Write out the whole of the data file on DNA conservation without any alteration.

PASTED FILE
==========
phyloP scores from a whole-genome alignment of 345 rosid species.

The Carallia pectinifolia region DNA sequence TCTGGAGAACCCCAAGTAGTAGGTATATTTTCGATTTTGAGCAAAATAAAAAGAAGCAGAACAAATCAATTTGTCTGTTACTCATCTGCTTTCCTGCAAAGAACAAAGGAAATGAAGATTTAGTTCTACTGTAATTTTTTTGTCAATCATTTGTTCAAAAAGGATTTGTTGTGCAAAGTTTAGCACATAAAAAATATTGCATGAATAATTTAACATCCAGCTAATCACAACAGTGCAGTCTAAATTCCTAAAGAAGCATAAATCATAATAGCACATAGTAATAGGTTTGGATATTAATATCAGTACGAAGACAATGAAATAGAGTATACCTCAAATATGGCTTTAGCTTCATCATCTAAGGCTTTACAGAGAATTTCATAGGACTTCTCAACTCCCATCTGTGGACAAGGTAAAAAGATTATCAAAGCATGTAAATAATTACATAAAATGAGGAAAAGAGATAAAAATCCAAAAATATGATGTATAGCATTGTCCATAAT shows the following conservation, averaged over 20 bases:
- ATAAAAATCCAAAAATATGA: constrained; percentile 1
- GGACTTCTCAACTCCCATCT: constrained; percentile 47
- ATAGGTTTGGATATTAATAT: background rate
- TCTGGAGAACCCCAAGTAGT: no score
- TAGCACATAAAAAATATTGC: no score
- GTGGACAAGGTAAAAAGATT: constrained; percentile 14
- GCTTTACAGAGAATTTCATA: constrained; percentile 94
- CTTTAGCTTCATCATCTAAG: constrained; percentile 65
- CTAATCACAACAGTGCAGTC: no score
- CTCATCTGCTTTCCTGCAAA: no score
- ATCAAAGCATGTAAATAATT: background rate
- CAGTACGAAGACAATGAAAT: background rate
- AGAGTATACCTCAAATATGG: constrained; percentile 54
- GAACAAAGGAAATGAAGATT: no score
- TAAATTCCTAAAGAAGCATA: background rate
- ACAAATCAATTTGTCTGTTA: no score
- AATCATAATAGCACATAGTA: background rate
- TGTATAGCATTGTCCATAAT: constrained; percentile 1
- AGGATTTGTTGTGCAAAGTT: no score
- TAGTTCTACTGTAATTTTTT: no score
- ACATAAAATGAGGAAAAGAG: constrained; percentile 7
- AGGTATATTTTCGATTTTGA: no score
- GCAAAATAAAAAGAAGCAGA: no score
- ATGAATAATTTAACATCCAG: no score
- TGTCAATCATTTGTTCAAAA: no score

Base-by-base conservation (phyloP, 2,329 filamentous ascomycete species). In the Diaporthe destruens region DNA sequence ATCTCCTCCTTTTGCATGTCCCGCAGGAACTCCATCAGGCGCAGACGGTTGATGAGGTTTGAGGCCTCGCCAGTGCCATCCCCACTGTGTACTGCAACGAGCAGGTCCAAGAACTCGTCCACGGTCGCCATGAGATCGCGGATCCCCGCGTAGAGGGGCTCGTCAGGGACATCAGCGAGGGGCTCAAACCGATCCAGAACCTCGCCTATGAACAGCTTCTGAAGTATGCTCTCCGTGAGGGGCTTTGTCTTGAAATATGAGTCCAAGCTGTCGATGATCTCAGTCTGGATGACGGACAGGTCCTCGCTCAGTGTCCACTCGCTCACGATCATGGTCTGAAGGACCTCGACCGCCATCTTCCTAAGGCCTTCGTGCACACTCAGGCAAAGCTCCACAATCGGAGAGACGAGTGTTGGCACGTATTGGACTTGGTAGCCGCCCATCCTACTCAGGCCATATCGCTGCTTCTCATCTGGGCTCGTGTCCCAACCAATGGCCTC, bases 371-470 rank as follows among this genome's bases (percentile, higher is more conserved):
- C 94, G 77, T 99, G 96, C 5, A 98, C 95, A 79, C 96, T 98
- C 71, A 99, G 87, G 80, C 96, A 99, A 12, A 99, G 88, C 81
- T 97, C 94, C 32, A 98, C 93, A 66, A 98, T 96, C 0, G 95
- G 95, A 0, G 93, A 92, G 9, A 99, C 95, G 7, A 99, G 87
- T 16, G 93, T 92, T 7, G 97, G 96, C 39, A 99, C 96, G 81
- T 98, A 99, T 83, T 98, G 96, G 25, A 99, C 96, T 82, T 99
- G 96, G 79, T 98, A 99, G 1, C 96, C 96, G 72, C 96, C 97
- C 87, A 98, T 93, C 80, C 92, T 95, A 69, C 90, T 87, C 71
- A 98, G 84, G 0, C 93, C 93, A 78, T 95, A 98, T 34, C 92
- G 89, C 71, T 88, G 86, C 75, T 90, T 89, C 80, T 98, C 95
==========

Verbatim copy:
phyloP scores from a whole-genome alignment of 345 rosid species.

The Carallia pectinifolia region DNA sequence TCTGGAGAACCCCAAGTAGTAGGTATATTTTCGATTTTGAGCAAAATAAAAAGAAGCAGAACAAATCAATTTGTCTGTTACTCATCTGCTTTCCTGCAAAGAACAAAGGAAATGAAGATTTAGTTCTACTGTAATTTTTTTGTCAATCATTTGTTCAAAAAGGATTTGTTGTGCAAAGTTTAGCACATAAAAAATATTGCATGAATAATTTAACATCCAGCTAATCACAACAGTGCAGTCTAAATTCCTAAAGAAGCATAAATCATAATAGCACATAGTAATAGGTTTGGATATTAATATCAGTACGAAGACAATGAAATAGAGTATACCTCAAATATGGCTTTAGCTTCATCATCTAAGGCTTTACAGAGAATTTCATAGGACTTCTCAACTCCCATCTGTGGACAAGGTAAAAAGATTATCAAAGCATGTAAATAATTACATAAAATGAGGAAAAGAGATAAAAATCCAAAAATATGATGTATAGCATTGTCCATAAT shows the following conservation, averaged over 20 bases:
- ATAAAAATCCAAAAATATGA: constrained; percentile 1
- GGACTTCTCAACTCCCATCT: constrained; percentile 47
- ATAGGTTTGGATATTAATAT: background rate
- TCTGGAGAACCCCAAGTAGT: no score
- TAGCACATAAAAAATATTGC: no score
- GTGGACAAGGTAAAAAGATT: constrained; percentile 14
- GCTTTACAGAGAATTTCATA: constrained; percentile 94
- CTTTAGCTTCATCATCTAAG: constrained; percentile 65
- CTAATCACAACAGTGCAGTC: no score
- CTCATCTGCTTTCCTGCAAA: no score
- ATCAAAGCATGTAAATAATT: background rate
- CAGTACGAAGACAATGAAAT: background rate
- AGAGTATACCTCAAATATGG: constrained; percentile 54
- GAACAAAGGAAATGAAGATT: no score
- TAAATTCCTAAAGAAGCATA: background rate
- ACAAATCAATTTGTCTGTTA: no score
- AATCATAATAGCACATAGTA: background rate
- TGTATAGCATTGTCCATAAT: constrained; percentile 1
- AGGATTTGTTGTGCAAAGTT: no score
- TAGTTCTACTGTAATTTTTT: no score
- ACATAAAATGAGGAAAAGAG: constrained; percentile 7
- AGGTATATTTTCGATTTTGA: no score
- GCAAAATAAAAAGAAGCAGA: no score
- ATGAATAATTTAACATCCAG: no score
- TGTCAATCATTTGTTCAAAA: no score

Base-by-base conservation (phyloP, 2,329 filamentous ascomycete species). In the Diaporthe destruens region DNA sequence ATCTCCTCCTTTTGCATGTCCCGCAGGAACTCCATCAGGCGCAGACGGTTGATGAGGTTTGAGGCCTCGCCAGTGCCATCCCCACTGTGTACTGCAACGAGCAGGTCCAAGAACTCGTCCACGGTCGCCATGAGATCGCGGATCCCCGCGTAGAGGGGCTCGTCAGGGACATCAGCGAGGGGCTCAAACCGATCCAGAACCTCGCCTATGAACAGCTTCTGAAGTATGCTCTCCGTGAGGGGCTTTGTCTTGAAATATGAGTCCAAGCTGTCGATGATCTCAGTCTGGATGACGGACAGGTCCTCGCTCAGTGTCCACTCGCTCACGATCATGGTCTGAAGGACCTCGACCGCCATCTTCCTAAGGCCTTCGTGCACACTCAGGCAAAGCTCCACAATCGGAGAGACGAGTGTTGGCACGTATTGGACTTGGTAGCCGCCCATCCTACTCAGGCCATATCGCTGCTTCTCATCTGGGCTCGTGTCCCAACCAATGGCCTC, bases 371-470 rank as follows among this genome's bases (percentile, higher is more conserved):
- C 94, G 77, T 99, G 96, C 5, A 98, C 95, A 79, C 96, T 98
- C 71, A 99, G 87, G 80, C 96, A 99, A 12, A 99, G 88, C 81
- T 97, C 94, C 32, A 98, C 93, A 66, A 98, T 96, C 0, G 95
- G 95, A 0, G 93, A 92, G 9, A 99, C 95, G 7, A 99, G 87
- T 16, G 93, T 92, T 7, G 97, G 96, C 39, A 99, C 96, G 81
- T 98, A 99, T 83, T 98, G 96, G 25, A 99, C 96, T 82, T 99
- G 96, G 79, T 98, A 99, G 1, C 96, C 96, G 72, C 96, C 97
- C 87, A 98, T 93, C 80, C 92, T 95, A 69, C 90, T 87, C 71
- A 98, G 84, G 0, C 93, C 93, A 78, T 95, A 98, T 34, C 92
- G 89, C 71, T 88, G 86, C 75, T 90, T 89, C 80, T 98, C 95